You often hear about Ansible, Chef and Puppet when talking about network automation tools, with Salt becoming more popular, and CFEngine being occasionally mentioned. However, most network automation engineers prefer Ansible. Here are a few reasons.

Read more ...

by Ivan Pepelnjak (noreply@blogger.com) at January 17, 2018 09:06 AM

XKCD Comics

January 16, 2018

Internetwork Expert Blog

Check Out Our Newest Google Cloud Course

For those of you that are looking to familiarize yourself with the Google Cloud Platform, you’re in luck! we have just released Google Cloud Platform: PaaS with App Engine. This course is now available to All Access Pass members through your members account, and to everyone else through purchase at ine.com.

This course is just one of a growing collection of Google classes offered by INE, we also plan on releasing a Google Data Storage course later this week. Until then, read on to learn about Joseph Holbrook’s latest addition to our Google video course library.

<iframe frameborder="0" height="315" src="https://www.youtube.com/embed/1EBjyj-OYw0" width="560"></iframe>
 

Why Study Google App Engine?
Google App Engine is an extremely useful tool; it is a fully managed platform that completely abstracts away infrastructure so you can focus only on code.

About the Course:
This course covers Google App Engine PaaS and more specifically the history, features and functions of Google App Engine. The instructor will explain the benefits of using Google App Engine with live examples and demos.

The course is 4 hours and 5 minutes long and is taught by Joseph Holbrook.

What You’ll Learn:
Students will dive into both deployment models of the App Engine and learn how to decide which model is right for your organization.

Whether you’re a developer or architect, this course will help you understand the basic capabilities and some of the useful advanced features of the Google App Engine.

About the Instructor:
Joe Holbrook has been in the IT field since 1993 when he was exposed to several HPUX systems on board a US Navy flagship. He has migrated from UNIX world to Storage Area Networking(SAN) and then on to Enterprise Virtualization and Cloud Architecture. Joseph has worked for numerous companies such as HDS, 3PAR Data, Brocade, Dimension Data, EMC, Northrup Grumman, ViON, Ibasis.net, Chematch.com, SAIC and Siemens Nixdorf. Joe currently works as a Subject Matter Expert specializing in Cloud/IT Security focused on Data Storage infrastructure services and Data migrations to the Cloud.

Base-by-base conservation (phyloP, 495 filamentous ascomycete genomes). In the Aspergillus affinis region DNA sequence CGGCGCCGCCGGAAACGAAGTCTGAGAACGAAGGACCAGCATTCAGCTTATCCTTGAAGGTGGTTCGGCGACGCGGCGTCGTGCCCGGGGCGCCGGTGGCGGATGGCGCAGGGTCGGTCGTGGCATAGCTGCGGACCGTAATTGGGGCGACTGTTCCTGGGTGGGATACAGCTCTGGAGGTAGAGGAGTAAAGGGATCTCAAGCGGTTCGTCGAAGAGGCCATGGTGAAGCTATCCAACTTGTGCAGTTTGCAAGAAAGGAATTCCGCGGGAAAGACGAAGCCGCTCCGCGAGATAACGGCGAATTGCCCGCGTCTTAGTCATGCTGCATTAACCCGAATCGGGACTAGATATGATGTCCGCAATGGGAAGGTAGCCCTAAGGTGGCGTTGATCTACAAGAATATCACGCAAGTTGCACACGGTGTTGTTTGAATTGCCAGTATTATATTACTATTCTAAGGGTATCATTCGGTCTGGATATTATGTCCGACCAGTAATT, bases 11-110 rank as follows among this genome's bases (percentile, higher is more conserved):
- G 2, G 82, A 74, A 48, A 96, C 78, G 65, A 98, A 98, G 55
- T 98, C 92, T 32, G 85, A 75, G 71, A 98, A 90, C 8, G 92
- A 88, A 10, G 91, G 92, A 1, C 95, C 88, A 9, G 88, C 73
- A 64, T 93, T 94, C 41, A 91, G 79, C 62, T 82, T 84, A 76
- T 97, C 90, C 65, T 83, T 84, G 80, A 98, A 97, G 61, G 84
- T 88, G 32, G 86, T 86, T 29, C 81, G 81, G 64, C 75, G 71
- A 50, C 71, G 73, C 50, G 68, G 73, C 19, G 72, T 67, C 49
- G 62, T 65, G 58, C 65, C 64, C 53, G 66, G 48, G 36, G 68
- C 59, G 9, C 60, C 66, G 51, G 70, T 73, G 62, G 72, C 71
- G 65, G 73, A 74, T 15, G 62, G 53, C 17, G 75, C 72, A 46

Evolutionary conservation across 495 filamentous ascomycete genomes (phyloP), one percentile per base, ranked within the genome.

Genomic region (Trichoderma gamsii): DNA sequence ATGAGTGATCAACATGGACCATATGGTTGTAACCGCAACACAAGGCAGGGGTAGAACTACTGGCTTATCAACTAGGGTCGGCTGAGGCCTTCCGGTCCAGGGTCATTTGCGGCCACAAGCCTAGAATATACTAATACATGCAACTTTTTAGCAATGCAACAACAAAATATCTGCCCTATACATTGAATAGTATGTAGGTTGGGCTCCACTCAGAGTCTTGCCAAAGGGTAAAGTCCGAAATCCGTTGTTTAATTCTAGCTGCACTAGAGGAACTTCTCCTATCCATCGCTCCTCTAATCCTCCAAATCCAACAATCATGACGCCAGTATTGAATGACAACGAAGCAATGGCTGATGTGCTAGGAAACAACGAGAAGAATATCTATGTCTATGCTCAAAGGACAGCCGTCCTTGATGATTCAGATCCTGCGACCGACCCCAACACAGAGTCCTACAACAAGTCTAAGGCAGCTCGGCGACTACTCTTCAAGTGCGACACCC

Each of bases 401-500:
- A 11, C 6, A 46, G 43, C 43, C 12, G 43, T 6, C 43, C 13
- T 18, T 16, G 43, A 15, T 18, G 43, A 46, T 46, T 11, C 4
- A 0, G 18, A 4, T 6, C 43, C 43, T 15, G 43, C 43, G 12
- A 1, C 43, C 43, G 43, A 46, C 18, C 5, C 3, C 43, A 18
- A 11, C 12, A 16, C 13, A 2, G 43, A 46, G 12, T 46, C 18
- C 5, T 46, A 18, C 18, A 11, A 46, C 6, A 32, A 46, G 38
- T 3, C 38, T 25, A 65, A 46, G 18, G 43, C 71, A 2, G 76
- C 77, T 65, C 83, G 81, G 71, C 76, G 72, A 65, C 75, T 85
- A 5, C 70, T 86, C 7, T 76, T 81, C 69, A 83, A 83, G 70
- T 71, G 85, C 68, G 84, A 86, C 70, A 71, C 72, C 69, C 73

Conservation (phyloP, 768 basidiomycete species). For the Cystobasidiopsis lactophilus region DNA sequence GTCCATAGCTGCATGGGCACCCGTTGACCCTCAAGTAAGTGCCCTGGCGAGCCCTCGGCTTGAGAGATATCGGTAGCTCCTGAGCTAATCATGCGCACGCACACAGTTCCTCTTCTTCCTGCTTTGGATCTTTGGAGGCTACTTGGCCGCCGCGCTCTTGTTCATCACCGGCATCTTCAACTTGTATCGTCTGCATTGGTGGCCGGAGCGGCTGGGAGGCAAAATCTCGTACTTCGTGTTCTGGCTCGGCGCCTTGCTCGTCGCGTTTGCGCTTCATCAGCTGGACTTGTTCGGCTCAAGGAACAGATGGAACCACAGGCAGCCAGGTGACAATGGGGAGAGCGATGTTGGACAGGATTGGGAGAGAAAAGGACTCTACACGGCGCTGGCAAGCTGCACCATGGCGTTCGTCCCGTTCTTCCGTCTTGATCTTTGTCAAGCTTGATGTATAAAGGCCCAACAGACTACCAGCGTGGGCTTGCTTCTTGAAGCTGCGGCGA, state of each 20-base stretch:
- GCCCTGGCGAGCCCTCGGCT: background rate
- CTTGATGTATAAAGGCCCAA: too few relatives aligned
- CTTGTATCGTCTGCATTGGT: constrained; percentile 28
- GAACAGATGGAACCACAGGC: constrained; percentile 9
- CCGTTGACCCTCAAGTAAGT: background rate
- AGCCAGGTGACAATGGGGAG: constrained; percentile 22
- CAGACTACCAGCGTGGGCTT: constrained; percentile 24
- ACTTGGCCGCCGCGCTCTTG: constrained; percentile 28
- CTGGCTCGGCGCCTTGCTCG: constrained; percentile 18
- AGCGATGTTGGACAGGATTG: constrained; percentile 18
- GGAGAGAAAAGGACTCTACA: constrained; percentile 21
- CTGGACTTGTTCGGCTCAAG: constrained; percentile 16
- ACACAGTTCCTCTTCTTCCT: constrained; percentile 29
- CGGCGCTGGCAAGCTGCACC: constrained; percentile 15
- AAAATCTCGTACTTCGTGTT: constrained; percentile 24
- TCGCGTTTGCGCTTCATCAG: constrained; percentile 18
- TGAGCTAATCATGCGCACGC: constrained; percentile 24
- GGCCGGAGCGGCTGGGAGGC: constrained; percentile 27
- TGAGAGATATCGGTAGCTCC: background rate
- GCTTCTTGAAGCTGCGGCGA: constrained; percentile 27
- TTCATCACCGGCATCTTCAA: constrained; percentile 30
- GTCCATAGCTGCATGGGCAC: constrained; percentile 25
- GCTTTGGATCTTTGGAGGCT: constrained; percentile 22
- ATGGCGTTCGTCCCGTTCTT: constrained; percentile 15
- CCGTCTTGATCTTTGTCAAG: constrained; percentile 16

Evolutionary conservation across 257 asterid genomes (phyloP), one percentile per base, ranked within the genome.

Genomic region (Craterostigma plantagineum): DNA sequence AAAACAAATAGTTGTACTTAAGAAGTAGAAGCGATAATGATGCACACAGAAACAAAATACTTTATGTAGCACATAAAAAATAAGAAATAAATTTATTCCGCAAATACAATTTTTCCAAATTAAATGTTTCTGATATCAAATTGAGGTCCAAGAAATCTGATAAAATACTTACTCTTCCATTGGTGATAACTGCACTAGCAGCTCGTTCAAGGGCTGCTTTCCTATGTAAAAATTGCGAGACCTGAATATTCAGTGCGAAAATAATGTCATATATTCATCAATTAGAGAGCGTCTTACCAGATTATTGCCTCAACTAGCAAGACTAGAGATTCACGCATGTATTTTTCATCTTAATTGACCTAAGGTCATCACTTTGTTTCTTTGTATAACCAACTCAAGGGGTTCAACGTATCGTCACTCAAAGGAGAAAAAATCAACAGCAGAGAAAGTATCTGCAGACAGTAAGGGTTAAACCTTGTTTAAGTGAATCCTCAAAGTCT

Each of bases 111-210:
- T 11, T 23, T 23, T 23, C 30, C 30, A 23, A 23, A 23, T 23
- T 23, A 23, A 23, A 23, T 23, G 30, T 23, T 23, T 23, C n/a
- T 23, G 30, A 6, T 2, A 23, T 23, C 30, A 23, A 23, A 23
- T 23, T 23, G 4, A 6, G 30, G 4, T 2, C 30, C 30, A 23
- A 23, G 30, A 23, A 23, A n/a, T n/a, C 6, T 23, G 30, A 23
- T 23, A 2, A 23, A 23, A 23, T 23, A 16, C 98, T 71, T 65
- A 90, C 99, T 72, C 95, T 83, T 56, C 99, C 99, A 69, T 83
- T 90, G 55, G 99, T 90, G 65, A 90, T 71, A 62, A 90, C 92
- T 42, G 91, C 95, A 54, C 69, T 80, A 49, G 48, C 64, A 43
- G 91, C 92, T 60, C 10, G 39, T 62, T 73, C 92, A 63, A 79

Joseph holds Industry leading certifications from Amazon Web Services, Google Cloud Platform, Brocade, Hitachi Data Systems, EMC, VMWare, CompTIA, HP 3PAR ASE, Cloud Credential Council and other orgs. He is now working on the Google Cloud Platform for several organizations.

Joe is married with children and lives in Jacksonville, Florida. In his free time, Joseph enjoys traveling to South America, spending time with his 5 year old daughter and learning about cryptocurrencies.  Joe is also an avid hockey fan and takes pleasure in skiing whenever he can get out of Florida.

by jdoss at January 16, 2018 09:49 PM

My Etherealmind
Dyn Research (Was Renesys Blog)

China Activates Historic Himalayan Link To Nepal

On 10 January 2018, China Telecom activated a long-awaited terrestrial link to the landlocked country of Nepal.  The new fiber optic connection, which traverses the Himalayan mountain range, alters a significant aspect of Nepal’s exclusive dependency on India, shifting the balance of power (at least for international connectivity) in favor of Kathmandu.